Many Taiwanese activists are quick to point out that the plant has been ranked number 14 by the World Nuclear Association on a list of the most dangerous plants in the world. To understand how this project could still be underway, we must briefly delve into Taiwan’s past to comprehend the main problems with its nuclear industry today.

Scientists who say no to nuclear and the leaders who ignore them

In the late 1970s, Dr. Chang Kuo-lung (張國龍), a Yale-trained professor of Physics from National Taiwan University and future director of the Taiwanese Environmental Protection Agency (2005-2007), took note of the project that was to be nuclear plant Number 4 in the northeastern portion of the island. In a conversation with me last December, he recalled finding out about the plant after visiting his brother who was living in the countryside to escape the damaging effects of air pollution in the big cities of Taiwan. This was a very different time in Taiwan. Political dissent was dangerous but the brilliant young professor, freshly returned from studying in the US, was undeterred. He began speaking about the issue of nuclear power to colleagues and the fate of Number 4 (which incidentally is unlucky in Chinese culture because the character reads like the character for death) to anyone who would listen.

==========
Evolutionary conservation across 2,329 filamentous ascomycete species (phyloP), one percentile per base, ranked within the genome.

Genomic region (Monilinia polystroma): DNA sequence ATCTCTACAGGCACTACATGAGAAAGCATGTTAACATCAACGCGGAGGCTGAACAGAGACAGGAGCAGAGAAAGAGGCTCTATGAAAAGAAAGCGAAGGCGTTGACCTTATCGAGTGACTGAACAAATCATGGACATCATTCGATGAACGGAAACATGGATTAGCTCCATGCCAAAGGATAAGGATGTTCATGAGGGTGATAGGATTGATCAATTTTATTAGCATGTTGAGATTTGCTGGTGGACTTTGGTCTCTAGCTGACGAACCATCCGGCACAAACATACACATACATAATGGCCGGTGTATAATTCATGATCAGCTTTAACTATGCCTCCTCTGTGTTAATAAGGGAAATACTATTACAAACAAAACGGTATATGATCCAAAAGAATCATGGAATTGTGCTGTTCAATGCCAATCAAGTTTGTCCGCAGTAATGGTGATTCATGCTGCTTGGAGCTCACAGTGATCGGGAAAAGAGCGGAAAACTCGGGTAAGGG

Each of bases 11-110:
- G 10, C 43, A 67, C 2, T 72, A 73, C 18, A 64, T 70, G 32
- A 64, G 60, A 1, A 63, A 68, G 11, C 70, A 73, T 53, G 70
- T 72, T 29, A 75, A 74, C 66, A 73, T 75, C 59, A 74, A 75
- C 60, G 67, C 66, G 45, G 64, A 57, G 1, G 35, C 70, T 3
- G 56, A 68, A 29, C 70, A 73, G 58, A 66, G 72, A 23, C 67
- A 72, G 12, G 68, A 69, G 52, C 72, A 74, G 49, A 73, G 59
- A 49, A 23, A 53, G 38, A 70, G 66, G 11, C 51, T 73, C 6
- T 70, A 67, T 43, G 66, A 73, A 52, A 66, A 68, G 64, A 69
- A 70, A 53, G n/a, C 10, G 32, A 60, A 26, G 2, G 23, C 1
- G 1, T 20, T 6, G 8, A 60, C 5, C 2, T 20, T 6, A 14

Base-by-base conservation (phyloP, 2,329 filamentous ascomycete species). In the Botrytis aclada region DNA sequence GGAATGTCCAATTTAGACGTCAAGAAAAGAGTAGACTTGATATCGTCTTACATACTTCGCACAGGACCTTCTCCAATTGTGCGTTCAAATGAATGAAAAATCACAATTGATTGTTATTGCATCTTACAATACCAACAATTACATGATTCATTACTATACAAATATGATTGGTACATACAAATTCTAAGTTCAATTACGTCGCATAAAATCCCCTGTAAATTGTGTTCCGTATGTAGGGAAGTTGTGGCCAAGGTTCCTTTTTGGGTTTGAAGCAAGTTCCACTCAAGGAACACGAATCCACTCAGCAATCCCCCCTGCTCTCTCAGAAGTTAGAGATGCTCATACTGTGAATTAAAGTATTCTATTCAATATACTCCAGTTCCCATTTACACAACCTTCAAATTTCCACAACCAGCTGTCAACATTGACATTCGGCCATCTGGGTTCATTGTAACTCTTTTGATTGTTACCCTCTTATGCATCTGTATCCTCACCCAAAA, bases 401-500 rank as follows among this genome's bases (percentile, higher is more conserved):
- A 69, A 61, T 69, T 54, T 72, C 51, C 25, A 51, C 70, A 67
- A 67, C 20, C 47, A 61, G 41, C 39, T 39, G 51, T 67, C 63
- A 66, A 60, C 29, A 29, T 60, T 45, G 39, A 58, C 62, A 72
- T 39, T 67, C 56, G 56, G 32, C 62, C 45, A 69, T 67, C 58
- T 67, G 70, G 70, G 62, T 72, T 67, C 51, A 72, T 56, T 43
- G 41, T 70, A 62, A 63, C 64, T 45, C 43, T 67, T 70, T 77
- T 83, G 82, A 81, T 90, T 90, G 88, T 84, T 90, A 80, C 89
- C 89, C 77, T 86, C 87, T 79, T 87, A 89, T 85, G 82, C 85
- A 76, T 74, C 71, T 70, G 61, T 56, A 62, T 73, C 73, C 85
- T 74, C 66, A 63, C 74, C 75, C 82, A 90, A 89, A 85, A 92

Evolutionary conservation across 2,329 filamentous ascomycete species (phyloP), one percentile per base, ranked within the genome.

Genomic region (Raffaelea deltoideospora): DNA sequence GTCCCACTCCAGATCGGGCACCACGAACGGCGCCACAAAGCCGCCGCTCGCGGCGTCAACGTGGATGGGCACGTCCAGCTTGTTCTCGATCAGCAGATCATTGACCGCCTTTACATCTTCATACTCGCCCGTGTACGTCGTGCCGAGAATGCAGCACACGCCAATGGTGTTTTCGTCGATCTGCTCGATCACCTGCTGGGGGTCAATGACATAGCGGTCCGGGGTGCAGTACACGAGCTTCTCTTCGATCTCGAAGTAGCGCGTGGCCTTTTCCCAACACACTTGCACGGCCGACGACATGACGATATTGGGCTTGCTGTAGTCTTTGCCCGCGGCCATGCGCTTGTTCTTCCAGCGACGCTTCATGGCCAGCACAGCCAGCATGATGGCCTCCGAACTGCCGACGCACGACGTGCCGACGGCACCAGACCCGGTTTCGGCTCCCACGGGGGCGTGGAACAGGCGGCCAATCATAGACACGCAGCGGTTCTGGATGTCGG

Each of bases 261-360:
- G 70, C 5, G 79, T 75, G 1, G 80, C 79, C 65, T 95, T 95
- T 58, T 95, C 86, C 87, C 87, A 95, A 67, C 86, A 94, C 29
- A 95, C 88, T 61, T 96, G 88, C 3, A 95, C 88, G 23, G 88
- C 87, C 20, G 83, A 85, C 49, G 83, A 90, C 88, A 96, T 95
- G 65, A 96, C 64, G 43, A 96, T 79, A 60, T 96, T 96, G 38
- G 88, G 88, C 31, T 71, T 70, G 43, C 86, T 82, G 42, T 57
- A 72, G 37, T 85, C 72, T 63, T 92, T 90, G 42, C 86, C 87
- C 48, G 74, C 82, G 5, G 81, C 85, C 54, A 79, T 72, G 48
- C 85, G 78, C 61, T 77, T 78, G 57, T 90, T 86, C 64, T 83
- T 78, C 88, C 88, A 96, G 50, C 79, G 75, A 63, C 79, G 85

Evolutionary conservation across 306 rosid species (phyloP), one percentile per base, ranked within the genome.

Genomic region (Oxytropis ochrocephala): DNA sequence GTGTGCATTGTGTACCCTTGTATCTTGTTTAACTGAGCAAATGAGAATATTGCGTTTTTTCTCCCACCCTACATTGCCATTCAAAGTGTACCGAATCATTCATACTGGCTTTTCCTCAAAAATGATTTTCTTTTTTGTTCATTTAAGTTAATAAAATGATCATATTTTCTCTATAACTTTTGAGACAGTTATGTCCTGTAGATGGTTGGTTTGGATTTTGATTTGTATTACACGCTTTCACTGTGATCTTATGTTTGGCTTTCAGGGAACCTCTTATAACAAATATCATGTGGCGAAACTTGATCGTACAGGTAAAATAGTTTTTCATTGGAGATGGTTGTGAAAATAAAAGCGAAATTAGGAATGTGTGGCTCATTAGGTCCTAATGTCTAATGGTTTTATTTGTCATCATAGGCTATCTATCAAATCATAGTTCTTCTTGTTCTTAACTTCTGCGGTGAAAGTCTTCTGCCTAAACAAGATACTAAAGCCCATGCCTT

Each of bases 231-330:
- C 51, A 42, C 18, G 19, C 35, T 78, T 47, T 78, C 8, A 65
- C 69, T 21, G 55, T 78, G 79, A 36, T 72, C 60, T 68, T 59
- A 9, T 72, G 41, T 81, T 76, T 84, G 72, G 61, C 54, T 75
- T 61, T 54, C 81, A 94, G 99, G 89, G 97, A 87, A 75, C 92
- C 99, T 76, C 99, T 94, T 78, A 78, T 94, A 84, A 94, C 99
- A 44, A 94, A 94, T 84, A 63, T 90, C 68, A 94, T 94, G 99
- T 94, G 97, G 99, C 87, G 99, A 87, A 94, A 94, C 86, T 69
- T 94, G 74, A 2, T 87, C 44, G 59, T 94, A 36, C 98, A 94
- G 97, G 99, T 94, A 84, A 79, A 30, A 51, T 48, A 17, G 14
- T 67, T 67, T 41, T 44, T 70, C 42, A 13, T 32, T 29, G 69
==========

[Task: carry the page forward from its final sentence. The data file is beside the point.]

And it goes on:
At that time, few were aware of the real dangers but things would soon change after the first major nuclear power disaster at Three Mile Island in 1979. The problem was how to get people to understand what was at stake. The government of Chiang Kai-shek was  brutal  and it wasn’t uncommon for troublemakers to suffer at its hands. Under the leadership of his son Chiang Ching-kuo however, political liberalization gradually ensued. The debate over nuclear power had begun on the island but was too technical for most people to comprehend. Soon enough however, change was on its way.